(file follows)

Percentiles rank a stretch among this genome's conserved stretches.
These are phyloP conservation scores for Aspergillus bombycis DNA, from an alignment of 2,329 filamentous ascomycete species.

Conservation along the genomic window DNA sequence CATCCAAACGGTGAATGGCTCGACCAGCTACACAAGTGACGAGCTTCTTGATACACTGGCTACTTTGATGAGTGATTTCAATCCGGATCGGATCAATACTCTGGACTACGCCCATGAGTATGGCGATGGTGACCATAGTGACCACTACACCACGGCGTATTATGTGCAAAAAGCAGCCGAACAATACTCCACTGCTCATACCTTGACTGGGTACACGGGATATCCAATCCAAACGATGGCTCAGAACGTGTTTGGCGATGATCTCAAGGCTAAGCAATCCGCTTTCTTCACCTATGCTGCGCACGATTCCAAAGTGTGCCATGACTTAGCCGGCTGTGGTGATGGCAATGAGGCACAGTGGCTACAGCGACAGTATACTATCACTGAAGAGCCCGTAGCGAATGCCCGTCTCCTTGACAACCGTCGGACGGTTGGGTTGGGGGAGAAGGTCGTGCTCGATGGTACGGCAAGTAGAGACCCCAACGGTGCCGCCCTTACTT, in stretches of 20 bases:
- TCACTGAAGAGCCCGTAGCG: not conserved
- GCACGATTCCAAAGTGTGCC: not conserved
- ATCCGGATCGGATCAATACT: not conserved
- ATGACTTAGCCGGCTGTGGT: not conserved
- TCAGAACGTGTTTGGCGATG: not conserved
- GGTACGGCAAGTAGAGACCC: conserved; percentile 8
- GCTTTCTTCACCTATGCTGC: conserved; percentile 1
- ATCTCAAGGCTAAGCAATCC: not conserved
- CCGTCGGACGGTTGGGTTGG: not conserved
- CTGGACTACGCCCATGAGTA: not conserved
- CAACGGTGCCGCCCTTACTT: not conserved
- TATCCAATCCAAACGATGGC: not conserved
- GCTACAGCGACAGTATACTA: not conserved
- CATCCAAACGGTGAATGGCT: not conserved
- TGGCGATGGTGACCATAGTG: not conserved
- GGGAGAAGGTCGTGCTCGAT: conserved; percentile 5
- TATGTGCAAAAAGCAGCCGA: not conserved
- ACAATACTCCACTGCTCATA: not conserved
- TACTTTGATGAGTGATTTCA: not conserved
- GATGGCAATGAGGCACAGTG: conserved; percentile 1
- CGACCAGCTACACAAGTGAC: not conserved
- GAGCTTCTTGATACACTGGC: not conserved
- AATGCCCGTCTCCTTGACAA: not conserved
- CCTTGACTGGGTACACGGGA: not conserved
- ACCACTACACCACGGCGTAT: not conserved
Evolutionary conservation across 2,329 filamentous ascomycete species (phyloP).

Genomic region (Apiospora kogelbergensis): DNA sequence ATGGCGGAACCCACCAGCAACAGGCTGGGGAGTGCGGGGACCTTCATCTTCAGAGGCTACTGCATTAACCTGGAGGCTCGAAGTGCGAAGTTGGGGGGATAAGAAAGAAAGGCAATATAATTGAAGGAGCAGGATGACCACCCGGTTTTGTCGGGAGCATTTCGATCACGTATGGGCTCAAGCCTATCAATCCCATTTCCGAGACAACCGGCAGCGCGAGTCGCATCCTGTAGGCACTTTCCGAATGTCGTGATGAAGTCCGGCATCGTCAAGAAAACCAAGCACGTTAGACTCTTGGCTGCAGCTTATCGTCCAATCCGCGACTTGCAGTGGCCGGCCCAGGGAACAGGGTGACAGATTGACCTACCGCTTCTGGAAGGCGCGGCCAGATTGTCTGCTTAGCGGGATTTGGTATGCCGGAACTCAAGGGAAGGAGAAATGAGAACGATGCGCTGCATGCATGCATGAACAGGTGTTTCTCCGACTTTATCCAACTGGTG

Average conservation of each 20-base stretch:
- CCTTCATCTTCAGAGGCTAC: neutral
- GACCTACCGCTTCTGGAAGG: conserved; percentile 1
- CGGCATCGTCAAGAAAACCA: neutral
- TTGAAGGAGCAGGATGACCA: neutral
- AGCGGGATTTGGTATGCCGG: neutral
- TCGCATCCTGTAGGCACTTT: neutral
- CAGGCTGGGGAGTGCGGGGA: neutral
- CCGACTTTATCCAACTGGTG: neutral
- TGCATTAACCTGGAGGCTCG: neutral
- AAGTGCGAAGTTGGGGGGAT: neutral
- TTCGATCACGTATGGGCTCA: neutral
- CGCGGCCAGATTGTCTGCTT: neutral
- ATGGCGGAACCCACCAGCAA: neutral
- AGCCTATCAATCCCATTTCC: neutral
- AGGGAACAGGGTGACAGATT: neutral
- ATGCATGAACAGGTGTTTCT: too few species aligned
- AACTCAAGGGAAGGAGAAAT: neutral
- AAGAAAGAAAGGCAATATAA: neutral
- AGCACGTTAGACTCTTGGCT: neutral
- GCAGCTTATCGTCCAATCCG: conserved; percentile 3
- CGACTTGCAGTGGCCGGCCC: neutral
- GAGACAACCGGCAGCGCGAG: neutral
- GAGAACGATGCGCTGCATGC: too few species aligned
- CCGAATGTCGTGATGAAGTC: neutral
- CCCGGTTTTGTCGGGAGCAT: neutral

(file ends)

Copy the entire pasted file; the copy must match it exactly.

Percentiles rank a stretch among this genome's conserved stretches.
These are phyloP conservation scores for Aspergillus bombycis DNA, from an alignment of 2,329 filamentous ascomycete species.

Conservation along the genomic window DNA sequence CATCCAAACGGTGAATGGCTCGACCAGCTACACAAGTGACGAGCTTCTTGATACACTGGCTACTTTGATGAGTGATTTCAATCCGGATCGGATCAATACTCTGGACTACGCCCATGAGTATGGCGATGGTGACCATAGTGACCACTACACCACGGCGTATTATGTGCAAAAAGCAGCCGAACAATACTCCACTGCTCATACCTTGACTGGGTACACGGGATATCCAATCCAAACGATGGCTCAGAACGTGTTTGGCGATGATCTCAAGGCTAAGCAATCCGCTTTCTTCACCTATGCTGCGCACGATTCCAAAGTGTGCCATGACTTAGCCGGCTGTGGTGATGGCAATGAGGCACAGTGGCTACAGCGACAGTATACTATCACTGAAGAGCCCGTAGCGAATGCCCGTCTCCTTGACAACCGTCGGACGGTTGGGTTGGGGGAGAAGGTCGTGCTCGATGGTACGGCAAGTAGAGACCCCAACGGTGCCGCCCTTACTT, in stretches of 20 bases:
- TCACTGAAGAGCCCGTAGCG: not conserved
- GCACGATTCCAAAGTGTGCC: not conserved
- ATCCGGATCGGATCAATACT: not conserved
- ATGACTTAGCCGGCTGTGGT: not conserved
- TCAGAACGTGTTTGGCGATG: not conserved
- GGTACGGCAAGTAGAGACCC: conserved; percentile 8
- GCTTTCTTCACCTATGCTGC: conserved; percentile 1
- ATCTCAAGGCTAAGCAATCC: not conserved
- CCGTCGGACGGTTGGGTTGG: not conserved
- CTGGACTACGCCCATGAGTA: not conserved
- CAACGGTGCCGCCCTTACTT: not conserved
- TATCCAATCCAAACGATGGC: not conserved
- GCTACAGCGACAGTATACTA: not conserved
- CATCCAAACGGTGAATGGCT: not conserved
- TGGCGATGGTGACCATAGTG: not conserved
- GGGAGAAGGTCGTGCTCGAT: conserved; percentile 5
- TATGTGCAAAAAGCAGCCGA: not conserved
- ACAATACTCCACTGCTCATA: not conserved
- TACTTTGATGAGTGATTTCA: not conserved
- GATGGCAATGAGGCACAGTG: conserved; percentile 1
- CGACCAGCTACACAAGTGAC: not conserved
- GAGCTTCTTGATACACTGGC: not conserved
- AATGCCCGTCTCCTTGACAA: not conserved
- CCTTGACTGGGTACACGGGA: not conserved
- ACCACTACACCACGGCGTAT: not conserved
Evolutionary conservation across 2,329 filamentous ascomycete species (phyloP).

Genomic region (Apiospora kogelbergensis): DNA sequence ATGGCGGAACCCACCAGCAACAGGCTGGGGAGTGCGGGGACCTTCATCTTCAGAGGCTACTGCATTAACCTGGAGGCTCGAAGTGCGAAGTTGGGGGGATAAGAAAGAAAGGCAATATAATTGAAGGAGCAGGATGACCACCCGGTTTTGTCGGGAGCATTTCGATCACGTATGGGCTCAAGCCTATCAATCCCATTTCCGAGACAACCGGCAGCGCGAGTCGCATCCTGTAGGCACTTTCCGAATGTCGTGATGAAGTCCGGCATCGTCAAGAAAACCAAGCACGTTAGACTCTTGGCTGCAGCTTATCGTCCAATCCGCGACTTGCAGTGGCCGGCCCAGGGAACAGGGTGACAGATTGACCTACCGCTTCTGGAAGGCGCGGCCAGATTGTCTGCTTAGCGGGATTTGGTATGCCGGAACTCAAGGGAAGGAGAAATGAGAACGATGCGCTGCATGCATGCATGAACAGGTGTTTCTCCGACTTTATCCAACTGGTG

Average conservation of each 20-base stretch:
- CCTTCATCTTCAGAGGCTAC: neutral
- GACCTACCGCTTCTGGAAGG: conserved; percentile 1
- CGGCATCGTCAAGAAAACCA: neutral
- TTGAAGGAGCAGGATGACCA: neutral
- AGCGGGATTTGGTATGCCGG: neutral
- TCGCATCCTGTAGGCACTTT: neutral
- CAGGCTGGGGAGTGCGGGGA: neutral
- CCGACTTTATCCAACTGGTG: neutral
- TGCATTAACCTGGAGGCTCG: neutral
- AAGTGCGAAGTTGGGGGGAT: neutral
- TTCGATCACGTATGGGCTCA: neutral
- CGCGGCCAGATTGTCTGCTT: neutral
- ATGGCGGAACCCACCAGCAA: neutral
- AGCCTATCAATCCCATTTCC: neutral
- AGGGAACAGGGTGACAGATT: neutral
- ATGCATGAACAGGTGTTTCT: too few species aligned
- AACTCAAGGGAAGGAGAAAT: neutral
- AAGAAAGAAAGGCAATATAA: neutral
- AGCACGTTAGACTCTTGGCT: neutral
- GCAGCTTATCGTCCAATCCG: conserved; percentile 3
- CGACTTGCAGTGGCCGGCCC: neutral
- GAGACAACCGGCAGCGCGAG: neutral
- GAGAACGATGCGCTGCATGC: too few species aligned
- CCGAATGTCGTGATGAAGTC: neutral
- CCCGGTTTTGTCGGGAGCAT: neutral